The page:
by Shivani Barve

If you want to avoid living with debilitating rheumatoid arthritis, put out that cigarette. A new Swedish study reports that smoking is a major risk factor for the disease and is associated with the amount of smoking and genotype.

Smoking is a preventable risk factor
The main risk factors for rheumatoid arthritis are generally listed as sex (women are more likely to develop the disease than men are, and there is evidence it is increasing among women), age (usually develops between ages 40 and 60), family history of the disease (you can also inherit a predisposition), and smoking. A recent study from Boston University School of Public Health suggests a vitamin D deficiency may have a role in the disease as well.

Based on previous research that showed smoking and genetic risk factors work together to increase a person's risk of developing rheumatoid arthritis,

The researchers found that individuals who smoked at least 20 cigarettes daily for at least 20 years were more than 2.5 times as likely to test positive for the antibody called anticitrullinated protein/peptide (ACPA), a substance closely associated with the most common and severe form of rheumatoid arthritis.

In addition, investigators found that smoking accounted for 35 percent of rheumatoid arthritis patients positive for ACPA and 20 percent of the cases overall. Among individuals who were genetically susceptible to rheumatoid arthritis because they carry two copies of a specific allele (HLA-DRB1 SE), smoking was found to be responsible for 55 percent of ACPApositive cases.

A research says that individuals with the genetic marker HLA-DR4 may have an increased risk of developing rheumatoid arthritis. This substance is present in white blood cells and helps the body distinguish between its own cells and unwelcome invaders.

Although individuals cannot do anything about their genetic makeup, they can avoid certain risk factors. As this study shows, smoking is a major risk factor for rheumatoid arthritis, and fortunately, a preventable one. The study's authors note that in all but the heaviest smokers, stopping smoking can reduce the risk of developing the disease.

Ok, so we all know that smoking tobacco causes lung diseases, including cancers. Now a new study shows a relationship between smoking and rheumatoid arthritis!

It was found that the risk of developing rheumatoid arthritis was nearly double for current smokers compared to non-smokers. The risk of developing rheumatoid arthritis appeared lower for former smokers compared to current smokers but higher than for people who never smoked. Women who had stopped smoking at least 10 years prior to the start of the study did not have an increased risk.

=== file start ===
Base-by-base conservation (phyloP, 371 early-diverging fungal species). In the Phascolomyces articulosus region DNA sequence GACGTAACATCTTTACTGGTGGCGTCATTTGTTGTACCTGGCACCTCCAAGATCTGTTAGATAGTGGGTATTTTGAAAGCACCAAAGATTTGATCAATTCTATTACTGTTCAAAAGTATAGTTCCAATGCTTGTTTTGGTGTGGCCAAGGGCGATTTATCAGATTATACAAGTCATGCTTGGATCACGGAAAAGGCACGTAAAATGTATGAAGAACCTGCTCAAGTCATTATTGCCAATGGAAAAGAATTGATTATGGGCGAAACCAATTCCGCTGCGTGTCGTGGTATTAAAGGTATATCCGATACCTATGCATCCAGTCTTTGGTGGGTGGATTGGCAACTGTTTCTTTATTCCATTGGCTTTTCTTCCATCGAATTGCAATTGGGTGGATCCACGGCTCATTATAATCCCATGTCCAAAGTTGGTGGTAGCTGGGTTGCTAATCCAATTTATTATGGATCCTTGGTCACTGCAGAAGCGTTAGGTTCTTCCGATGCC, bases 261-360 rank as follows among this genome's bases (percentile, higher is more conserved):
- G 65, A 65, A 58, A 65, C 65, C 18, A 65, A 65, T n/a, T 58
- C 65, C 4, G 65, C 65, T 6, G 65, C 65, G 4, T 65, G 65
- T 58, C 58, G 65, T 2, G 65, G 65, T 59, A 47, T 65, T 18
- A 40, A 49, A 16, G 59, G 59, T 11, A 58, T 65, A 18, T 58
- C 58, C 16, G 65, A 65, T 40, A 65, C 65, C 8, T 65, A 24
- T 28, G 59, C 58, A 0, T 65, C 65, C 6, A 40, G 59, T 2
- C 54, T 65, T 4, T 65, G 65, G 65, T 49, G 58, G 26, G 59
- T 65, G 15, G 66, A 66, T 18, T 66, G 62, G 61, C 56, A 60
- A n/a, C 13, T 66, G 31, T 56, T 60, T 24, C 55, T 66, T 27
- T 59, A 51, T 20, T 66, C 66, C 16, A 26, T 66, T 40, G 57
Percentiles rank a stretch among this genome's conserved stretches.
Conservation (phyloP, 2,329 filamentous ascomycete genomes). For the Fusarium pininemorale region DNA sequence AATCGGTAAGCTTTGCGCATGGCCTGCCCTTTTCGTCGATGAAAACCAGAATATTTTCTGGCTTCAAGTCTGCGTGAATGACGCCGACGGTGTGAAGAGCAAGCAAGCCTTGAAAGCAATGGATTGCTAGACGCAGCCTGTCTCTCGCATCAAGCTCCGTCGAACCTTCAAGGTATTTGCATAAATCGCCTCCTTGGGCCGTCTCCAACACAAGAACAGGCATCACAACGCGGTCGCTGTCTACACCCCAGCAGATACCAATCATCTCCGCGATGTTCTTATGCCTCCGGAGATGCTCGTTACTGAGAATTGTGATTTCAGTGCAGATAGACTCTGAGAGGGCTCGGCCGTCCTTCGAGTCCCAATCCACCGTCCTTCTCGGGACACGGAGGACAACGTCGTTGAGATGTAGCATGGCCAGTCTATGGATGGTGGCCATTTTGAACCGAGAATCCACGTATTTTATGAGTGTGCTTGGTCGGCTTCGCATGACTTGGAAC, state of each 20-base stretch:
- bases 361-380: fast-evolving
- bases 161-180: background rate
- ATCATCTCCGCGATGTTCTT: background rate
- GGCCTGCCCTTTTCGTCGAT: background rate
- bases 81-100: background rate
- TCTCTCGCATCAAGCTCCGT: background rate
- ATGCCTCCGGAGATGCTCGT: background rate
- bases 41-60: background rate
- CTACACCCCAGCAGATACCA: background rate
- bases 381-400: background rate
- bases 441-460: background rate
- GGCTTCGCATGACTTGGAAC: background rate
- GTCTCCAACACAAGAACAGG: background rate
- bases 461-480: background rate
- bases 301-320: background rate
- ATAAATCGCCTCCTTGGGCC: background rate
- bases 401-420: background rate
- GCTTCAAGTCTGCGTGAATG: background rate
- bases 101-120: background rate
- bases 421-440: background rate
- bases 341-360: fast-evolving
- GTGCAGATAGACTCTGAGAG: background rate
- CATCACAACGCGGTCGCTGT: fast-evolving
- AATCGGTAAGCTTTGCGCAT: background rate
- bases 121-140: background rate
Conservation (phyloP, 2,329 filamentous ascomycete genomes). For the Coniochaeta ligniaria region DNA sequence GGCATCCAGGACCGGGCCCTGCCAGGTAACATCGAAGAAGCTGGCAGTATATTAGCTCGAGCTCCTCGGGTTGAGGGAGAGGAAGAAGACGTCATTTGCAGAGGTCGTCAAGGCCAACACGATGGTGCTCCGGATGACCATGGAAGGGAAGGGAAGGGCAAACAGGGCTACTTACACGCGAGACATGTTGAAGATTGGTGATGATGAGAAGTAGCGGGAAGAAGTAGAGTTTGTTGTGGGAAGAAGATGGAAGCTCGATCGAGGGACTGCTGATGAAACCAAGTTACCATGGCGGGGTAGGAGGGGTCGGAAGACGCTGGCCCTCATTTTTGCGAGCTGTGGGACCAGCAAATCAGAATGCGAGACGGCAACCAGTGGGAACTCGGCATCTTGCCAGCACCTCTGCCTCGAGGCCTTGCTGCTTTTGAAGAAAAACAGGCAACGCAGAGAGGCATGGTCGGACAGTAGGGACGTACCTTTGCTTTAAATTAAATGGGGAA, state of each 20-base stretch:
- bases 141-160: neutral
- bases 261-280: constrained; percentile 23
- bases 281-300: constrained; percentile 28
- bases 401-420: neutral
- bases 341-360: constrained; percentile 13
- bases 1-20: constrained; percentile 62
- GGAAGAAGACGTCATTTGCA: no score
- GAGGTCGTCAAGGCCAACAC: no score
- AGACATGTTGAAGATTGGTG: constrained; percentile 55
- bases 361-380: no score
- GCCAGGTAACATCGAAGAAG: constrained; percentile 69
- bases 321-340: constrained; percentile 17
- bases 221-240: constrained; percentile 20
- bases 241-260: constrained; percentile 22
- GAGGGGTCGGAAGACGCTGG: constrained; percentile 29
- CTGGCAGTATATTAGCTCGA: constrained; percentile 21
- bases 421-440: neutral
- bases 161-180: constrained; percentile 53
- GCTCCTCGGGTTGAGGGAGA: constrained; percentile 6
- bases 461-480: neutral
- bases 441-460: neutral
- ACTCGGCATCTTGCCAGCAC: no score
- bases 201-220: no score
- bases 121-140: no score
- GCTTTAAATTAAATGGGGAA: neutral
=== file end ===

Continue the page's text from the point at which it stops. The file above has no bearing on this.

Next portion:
Researchers are not certain why smoking increases the risk of rheumatoid arthritis for women. An interaction between smoking and the woman's immune system and/or estrogen level has been suggested. It is thought that smoking may lower the level of estrogen. It has also been observed that smoking raises the level of rheumatoid factor in the body. Future studies will focus on determining the exact connection between smoking and rheumatoid arthritis.

Cigarette smoking was first identified as a risk factor for osteoporosis more than 20 years ago. Recent studies have shown a direct relationship between tobacco use and decreased bone density.

Analyzing the impact of cigarette smoking on bone health is complicated. It is hard to determine whether a decrease in bone density is due to smoking itself or to other risk factors. For example, in many cases smokers are thinner than nonsmokers, tend to drink more alcohol, may be less physically active, and have poor diets. Women who smoke also tend to have an earlier menopause than nonsmokers. These factors place many smokers at an increased risk for osteoporosis apart from their tobacco use.

In addition, most studies on the effects of smoking suggest that smoking increases the risk of having a fracture. Not all studies support these findings, but evidence is mounting. For example:

M e t h o t r e x a t e a n d Rheumatoid Arthritis: Is Alcohol Consumption Safe?
The researchers also found that methotrexate-treated Psoriatic Arthritis patients were at greater risk for liver toxicity than Rheumatoid Arthritis patients treated with methotrexate are.

Rheumatoid Arthritis patients use methotrexate more than any other drug. And many of them consume alcohol.

Alcohol increases the risk of liver damage for people taking methotrexate.
The increased risk of liver damage is significant for people who are drinking alcohol while taking methotrexate. Ideally, you should not drink alcohol if you take methotrexate. At most, with your doctor's permission.

Chronic alcohol use has been linked to an increase in fractures of the hip, spine, and wrist. Too much alcohol interferes with the balance of calcium in the body. It also affects the production of hormones, which have a protective effect on bone; and of vitamins, which we need to absorb calcium. Excessive alcohol use can also lead to slips and falls.

Talk to your doctor about a bone density test:
Bone mineral density (BMD) tests measure bone density in various sites of the body. These tests can detect osteoporosis before a fracture occurs and can predict your chances of fracturing in the future.